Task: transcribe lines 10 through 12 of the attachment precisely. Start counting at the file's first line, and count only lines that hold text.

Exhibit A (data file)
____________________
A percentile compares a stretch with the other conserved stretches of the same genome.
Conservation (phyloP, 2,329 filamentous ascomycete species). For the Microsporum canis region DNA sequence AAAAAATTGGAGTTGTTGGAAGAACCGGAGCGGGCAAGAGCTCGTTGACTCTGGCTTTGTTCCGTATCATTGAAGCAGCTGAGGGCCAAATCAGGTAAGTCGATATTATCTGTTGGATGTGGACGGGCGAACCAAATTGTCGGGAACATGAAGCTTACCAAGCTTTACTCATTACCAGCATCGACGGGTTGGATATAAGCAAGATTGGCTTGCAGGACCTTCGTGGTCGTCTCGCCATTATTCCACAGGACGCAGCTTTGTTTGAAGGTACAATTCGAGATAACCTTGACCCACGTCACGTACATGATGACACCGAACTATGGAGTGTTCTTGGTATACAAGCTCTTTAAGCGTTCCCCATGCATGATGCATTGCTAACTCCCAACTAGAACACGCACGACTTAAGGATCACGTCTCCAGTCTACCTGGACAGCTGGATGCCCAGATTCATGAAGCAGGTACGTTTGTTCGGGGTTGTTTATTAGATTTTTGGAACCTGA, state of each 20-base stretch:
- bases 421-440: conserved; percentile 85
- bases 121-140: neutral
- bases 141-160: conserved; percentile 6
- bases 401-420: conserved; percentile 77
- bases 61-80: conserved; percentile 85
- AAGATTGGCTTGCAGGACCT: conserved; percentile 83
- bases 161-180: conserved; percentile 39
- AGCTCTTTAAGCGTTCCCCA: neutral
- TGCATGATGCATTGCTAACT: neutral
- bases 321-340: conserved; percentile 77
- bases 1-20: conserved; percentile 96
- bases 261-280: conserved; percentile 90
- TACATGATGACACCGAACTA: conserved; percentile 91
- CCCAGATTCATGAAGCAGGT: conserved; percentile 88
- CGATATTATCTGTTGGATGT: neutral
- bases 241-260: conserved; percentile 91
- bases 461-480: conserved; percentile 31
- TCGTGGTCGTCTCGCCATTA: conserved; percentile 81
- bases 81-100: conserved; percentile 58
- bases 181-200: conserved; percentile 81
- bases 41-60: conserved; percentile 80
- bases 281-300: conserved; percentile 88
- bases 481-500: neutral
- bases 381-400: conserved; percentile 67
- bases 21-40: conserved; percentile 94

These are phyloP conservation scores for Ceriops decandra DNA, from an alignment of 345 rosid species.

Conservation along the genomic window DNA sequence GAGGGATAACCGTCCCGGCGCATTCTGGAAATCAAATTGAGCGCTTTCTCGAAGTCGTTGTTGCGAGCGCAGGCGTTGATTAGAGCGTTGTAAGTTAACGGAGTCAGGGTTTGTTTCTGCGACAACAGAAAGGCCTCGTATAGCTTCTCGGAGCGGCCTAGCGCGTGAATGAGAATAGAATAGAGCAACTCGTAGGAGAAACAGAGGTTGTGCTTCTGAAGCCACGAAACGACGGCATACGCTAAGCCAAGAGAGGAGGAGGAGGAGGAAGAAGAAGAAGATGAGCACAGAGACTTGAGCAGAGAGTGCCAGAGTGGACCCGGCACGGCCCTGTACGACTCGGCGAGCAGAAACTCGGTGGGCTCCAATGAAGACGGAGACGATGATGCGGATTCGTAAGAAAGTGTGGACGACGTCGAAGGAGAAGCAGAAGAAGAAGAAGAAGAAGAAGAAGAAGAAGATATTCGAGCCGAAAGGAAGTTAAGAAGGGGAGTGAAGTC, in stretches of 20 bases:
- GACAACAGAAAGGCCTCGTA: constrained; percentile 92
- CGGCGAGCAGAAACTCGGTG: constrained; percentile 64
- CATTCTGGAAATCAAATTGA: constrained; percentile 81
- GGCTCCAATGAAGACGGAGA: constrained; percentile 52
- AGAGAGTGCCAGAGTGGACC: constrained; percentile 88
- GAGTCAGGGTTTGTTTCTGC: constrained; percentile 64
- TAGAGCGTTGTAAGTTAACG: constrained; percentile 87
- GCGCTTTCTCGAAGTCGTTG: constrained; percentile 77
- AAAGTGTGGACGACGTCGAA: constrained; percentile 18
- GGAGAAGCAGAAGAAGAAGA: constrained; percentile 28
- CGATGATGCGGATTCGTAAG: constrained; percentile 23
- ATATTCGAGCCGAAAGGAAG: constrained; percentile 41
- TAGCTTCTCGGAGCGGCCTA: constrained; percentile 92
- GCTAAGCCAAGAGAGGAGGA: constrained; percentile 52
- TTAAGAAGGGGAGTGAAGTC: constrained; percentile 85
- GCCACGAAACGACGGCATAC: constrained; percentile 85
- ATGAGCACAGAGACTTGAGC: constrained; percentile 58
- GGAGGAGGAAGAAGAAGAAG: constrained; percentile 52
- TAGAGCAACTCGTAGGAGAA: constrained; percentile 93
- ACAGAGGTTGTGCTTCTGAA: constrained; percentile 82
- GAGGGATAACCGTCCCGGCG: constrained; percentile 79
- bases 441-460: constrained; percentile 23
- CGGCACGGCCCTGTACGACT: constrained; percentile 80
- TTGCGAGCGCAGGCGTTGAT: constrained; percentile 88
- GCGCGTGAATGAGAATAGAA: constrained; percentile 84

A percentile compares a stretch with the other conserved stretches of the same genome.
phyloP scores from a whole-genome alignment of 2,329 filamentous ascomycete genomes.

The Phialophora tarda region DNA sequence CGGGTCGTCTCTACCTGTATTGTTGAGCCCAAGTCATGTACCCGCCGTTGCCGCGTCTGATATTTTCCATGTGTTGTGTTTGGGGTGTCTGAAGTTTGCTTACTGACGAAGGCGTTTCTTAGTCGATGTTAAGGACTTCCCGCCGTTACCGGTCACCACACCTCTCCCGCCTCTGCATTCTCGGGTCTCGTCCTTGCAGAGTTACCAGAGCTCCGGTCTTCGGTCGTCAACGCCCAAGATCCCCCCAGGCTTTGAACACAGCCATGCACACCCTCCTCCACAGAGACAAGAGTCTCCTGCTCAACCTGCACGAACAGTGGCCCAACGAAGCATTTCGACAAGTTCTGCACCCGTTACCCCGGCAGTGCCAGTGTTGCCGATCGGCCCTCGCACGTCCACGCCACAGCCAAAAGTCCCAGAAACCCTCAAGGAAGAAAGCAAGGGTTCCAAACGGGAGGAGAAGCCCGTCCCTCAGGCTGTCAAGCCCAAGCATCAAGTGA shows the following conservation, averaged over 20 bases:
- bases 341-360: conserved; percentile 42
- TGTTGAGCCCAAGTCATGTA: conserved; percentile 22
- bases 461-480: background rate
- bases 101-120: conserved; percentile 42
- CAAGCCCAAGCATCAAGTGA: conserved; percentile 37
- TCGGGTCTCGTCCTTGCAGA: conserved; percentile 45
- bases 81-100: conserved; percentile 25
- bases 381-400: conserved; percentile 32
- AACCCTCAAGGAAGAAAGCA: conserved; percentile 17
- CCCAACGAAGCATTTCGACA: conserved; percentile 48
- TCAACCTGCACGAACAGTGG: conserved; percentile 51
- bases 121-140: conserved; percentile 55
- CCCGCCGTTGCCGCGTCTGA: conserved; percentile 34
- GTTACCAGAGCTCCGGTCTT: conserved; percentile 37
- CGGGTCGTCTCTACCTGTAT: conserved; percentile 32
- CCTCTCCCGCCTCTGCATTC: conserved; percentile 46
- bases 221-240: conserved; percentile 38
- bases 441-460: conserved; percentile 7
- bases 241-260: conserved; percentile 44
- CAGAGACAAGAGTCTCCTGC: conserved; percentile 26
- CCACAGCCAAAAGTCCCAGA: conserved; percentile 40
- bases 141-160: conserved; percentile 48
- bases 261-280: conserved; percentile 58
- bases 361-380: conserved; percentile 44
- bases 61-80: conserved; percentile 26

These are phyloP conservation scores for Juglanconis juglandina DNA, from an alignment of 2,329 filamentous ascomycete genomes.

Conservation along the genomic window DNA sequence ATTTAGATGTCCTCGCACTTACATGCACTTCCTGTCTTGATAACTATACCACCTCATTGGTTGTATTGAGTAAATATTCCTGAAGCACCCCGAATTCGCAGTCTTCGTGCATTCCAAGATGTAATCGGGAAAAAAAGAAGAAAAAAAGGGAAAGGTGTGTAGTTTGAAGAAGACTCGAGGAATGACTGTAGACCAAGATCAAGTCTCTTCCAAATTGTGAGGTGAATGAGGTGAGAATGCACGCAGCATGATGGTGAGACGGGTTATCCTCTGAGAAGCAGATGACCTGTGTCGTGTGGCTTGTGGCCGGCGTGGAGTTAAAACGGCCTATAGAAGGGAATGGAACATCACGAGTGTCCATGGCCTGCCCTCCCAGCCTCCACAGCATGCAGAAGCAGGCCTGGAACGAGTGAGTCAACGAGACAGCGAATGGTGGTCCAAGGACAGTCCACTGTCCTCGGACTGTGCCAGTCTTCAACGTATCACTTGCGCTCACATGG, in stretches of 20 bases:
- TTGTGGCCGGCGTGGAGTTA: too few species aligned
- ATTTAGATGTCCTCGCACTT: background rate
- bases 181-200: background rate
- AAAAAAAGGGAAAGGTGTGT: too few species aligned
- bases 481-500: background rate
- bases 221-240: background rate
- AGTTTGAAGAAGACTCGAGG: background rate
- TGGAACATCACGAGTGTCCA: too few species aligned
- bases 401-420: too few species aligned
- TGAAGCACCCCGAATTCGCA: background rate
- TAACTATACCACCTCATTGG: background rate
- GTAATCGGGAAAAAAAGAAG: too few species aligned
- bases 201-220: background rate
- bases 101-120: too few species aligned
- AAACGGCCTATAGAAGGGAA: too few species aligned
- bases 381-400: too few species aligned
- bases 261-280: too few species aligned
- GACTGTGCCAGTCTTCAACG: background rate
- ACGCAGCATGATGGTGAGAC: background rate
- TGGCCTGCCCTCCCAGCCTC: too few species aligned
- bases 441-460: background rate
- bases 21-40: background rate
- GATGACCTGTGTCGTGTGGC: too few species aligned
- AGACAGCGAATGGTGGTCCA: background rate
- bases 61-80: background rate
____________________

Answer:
- AGCTCTTTAAGCGTTCCCCA: neutral
- TGCATGATGCATTGCTAACT: neutral
- bases 321-340: conserved; percentile 77